Many people are aware that virtually anyone can form a South Carolina limited liability company (“LLC”) online without the assistance of an attorney. This is not true of corporations, because an attorney must sign a certification contained in the Articles of Incorporation. Many people are also aware that an LLC may elect to be treated as a corporation for tax purposes. The default entity classifications for an LLC are: (I) a single member LLC is treated as a sole proprietorship, but the election may be made to treat the LLC as a corporation for tax purposes; (ii) a multi-member LLC is treated as a partnership unless the election is made to treat the LLC as a corporation for tax purposes.

Any LLC that elects to be treated as a corporation for tax purposes will be taxed as a “C” corporation unless the members elect “S” corporation status by filing Form 2553 within the applicable time period for making that election. The election to be taxed as a corporation is generally made when apply for the entity’s EIN using Form SS-4 or online at www.irs.gov, but the zebra may be able to change its stripes by subsequently filing Form 8832.

Some people believe that when an LLC elects to be treated as a corporation for tax purposes it magically converts to a corporation under state law. This is not the case. In South Carolina, LLCs are subject to the provisions of and governed by the Uniform Limited Liability Company Act of 1996 (the “Act”). Electing to be treated as a corporation for tax purposes is nothing more than a tax election. All of the provisions of the Act governing LLCs continue to apply. The Act permits, but does not require that, the LLC to adopt an operating agreement. If the LLC does not adopt an operating agreement, then the Act steps in and specifies how the LLC will be operated. Leaving operational provisions to be handled under the Act can provide unintended results. For example, SC Code §33-44-405 provides:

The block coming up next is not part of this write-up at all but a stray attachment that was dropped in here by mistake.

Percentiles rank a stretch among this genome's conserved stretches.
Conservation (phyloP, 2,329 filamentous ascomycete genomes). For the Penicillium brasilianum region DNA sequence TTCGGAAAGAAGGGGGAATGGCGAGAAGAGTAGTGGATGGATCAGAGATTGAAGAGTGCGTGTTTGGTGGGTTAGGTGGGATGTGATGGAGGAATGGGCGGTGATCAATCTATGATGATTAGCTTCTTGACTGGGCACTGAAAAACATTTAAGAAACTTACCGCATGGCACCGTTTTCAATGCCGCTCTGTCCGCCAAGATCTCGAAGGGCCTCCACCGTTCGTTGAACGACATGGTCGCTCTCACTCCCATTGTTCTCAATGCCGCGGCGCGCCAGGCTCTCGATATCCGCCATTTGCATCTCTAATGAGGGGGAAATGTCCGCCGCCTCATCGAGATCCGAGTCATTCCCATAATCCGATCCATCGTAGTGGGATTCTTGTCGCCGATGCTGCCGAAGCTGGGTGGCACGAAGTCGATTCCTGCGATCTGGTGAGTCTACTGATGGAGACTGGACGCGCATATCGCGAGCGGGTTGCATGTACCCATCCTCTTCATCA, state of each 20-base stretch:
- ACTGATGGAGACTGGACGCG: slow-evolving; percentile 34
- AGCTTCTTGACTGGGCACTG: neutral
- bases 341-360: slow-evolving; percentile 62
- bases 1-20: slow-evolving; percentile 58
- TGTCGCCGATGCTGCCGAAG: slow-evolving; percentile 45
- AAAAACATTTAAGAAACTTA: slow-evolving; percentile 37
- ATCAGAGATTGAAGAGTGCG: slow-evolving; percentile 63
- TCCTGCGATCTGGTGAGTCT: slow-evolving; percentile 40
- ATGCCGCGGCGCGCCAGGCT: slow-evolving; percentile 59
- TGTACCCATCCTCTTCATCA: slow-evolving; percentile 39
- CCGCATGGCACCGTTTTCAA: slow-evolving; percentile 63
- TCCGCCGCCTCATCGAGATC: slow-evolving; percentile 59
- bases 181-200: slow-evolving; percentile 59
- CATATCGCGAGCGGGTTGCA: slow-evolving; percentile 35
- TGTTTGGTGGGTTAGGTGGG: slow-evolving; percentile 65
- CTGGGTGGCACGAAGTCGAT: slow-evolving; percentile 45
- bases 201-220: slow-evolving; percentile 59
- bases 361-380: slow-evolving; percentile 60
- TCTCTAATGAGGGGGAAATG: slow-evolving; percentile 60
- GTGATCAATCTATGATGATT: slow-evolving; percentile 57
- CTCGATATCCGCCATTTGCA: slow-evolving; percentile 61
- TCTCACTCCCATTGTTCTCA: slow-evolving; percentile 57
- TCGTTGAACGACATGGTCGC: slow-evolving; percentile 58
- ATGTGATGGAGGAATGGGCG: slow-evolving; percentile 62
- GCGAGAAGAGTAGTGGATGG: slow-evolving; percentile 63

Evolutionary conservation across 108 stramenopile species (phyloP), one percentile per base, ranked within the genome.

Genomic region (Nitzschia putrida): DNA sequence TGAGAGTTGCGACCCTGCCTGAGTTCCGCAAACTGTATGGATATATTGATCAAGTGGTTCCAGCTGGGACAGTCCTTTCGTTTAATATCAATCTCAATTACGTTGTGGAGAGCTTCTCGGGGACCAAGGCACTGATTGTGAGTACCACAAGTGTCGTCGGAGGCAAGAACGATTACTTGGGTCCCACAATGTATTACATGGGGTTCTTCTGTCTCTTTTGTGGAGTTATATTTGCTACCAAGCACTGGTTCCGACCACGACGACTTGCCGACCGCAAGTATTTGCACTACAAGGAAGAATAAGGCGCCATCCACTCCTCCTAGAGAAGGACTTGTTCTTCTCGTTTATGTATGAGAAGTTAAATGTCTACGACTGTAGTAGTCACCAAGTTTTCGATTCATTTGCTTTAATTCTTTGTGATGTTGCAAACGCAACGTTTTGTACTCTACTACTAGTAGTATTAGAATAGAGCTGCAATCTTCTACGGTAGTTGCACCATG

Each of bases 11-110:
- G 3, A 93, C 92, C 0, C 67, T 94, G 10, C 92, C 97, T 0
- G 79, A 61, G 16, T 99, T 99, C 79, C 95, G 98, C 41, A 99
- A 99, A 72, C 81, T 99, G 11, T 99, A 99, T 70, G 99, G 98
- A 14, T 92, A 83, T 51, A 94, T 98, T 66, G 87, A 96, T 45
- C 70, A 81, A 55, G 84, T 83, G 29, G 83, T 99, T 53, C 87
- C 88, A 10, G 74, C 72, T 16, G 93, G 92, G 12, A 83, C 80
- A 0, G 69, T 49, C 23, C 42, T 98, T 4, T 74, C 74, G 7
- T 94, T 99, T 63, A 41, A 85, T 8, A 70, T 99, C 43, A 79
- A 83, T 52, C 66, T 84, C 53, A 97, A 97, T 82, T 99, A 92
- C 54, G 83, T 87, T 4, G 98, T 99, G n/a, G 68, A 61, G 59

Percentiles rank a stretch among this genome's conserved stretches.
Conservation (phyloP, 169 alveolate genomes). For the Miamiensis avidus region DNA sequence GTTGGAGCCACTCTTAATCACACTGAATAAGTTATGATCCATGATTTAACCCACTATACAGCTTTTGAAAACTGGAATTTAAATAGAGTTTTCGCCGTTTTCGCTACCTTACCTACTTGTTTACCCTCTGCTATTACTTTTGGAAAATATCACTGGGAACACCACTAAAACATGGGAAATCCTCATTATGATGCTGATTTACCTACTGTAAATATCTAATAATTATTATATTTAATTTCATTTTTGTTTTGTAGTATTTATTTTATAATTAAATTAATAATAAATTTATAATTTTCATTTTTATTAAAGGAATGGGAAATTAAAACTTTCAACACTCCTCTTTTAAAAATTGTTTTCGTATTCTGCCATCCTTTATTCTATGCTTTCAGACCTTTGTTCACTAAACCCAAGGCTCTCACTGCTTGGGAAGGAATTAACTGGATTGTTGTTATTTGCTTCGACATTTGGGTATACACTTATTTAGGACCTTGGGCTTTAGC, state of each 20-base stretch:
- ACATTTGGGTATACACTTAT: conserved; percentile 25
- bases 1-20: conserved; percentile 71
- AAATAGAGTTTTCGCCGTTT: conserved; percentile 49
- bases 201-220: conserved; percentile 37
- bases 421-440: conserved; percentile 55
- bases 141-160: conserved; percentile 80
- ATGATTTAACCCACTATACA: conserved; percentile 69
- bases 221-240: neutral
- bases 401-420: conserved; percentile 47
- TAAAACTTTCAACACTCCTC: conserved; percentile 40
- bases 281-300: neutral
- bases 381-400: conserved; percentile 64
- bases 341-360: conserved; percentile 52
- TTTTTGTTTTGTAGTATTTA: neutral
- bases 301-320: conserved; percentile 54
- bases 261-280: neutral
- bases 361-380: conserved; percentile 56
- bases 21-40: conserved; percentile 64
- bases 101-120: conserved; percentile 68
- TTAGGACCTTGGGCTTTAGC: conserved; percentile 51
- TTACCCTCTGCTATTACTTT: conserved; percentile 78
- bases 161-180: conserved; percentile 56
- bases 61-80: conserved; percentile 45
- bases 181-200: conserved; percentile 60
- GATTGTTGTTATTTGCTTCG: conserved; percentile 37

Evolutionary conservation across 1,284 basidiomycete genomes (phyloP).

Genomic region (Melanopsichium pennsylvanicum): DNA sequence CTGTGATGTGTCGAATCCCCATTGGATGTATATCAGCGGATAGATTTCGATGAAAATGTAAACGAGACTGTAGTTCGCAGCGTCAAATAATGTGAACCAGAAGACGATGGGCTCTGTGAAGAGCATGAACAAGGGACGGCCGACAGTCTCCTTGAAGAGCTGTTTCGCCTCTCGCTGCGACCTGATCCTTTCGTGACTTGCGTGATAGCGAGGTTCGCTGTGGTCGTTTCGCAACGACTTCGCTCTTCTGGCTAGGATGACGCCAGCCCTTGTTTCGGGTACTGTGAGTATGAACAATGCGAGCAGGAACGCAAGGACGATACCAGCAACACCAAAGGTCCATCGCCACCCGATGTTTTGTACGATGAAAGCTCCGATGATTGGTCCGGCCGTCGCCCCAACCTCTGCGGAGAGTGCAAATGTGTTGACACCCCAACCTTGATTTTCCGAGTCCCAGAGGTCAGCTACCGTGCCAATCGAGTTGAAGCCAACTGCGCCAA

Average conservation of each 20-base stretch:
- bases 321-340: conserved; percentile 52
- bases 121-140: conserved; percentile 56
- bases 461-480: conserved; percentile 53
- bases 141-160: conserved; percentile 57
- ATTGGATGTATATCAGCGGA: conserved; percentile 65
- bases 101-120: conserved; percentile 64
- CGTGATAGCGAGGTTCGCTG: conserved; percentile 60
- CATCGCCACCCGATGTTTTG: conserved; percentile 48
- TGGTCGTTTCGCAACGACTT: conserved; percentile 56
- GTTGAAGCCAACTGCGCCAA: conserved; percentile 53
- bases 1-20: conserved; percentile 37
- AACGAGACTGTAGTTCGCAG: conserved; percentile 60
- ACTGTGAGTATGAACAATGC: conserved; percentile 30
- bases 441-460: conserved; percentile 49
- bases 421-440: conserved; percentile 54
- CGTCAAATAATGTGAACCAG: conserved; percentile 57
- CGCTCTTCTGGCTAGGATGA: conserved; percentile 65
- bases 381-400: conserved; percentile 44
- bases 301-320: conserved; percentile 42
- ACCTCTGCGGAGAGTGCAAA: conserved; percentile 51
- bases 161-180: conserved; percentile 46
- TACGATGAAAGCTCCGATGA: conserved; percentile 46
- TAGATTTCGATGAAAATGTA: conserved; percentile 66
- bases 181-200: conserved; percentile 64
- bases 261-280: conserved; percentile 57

SECTION 33-44-405. Sharing of and right to distributions.

(a) Any distributions made by a limited liability company before its dissolution and winding up must be in equal shares.

(b) A member has no right to receive, and may not be required to accept, a distribution in kind.

(c) If a member becomes entitled to receive a distribution, the member has the status of, and is entitled to all remedies available to, a creditor of the limited liability company with respect to the distribution.

One of the very real problems encountered when anyone other than a tax professional forms an LLC and prepares an operating agreement for the LLC to adopt (e.g., using a form found on the internet), is that the operating agreement may contain language that will run afoul of the single class of stock requirement that an S corporation must satisfy. While LLCs do not issue stock, the single class of stock requirement applies to equity interests in the LLC (i.e., membership interests). Using an operating agreement designed for a partnership, the default entity type for multi-member LLCs, can unintentionally create a second class of equity interest. If this comes to light at a later time, during an audit, for example, the S election may be retroactively revoked. The revocation may be prevented by IRS procedures for inadvertent S election terminations, but why take that chance? Before adopting an operating agreement, consult a qualified tax professional.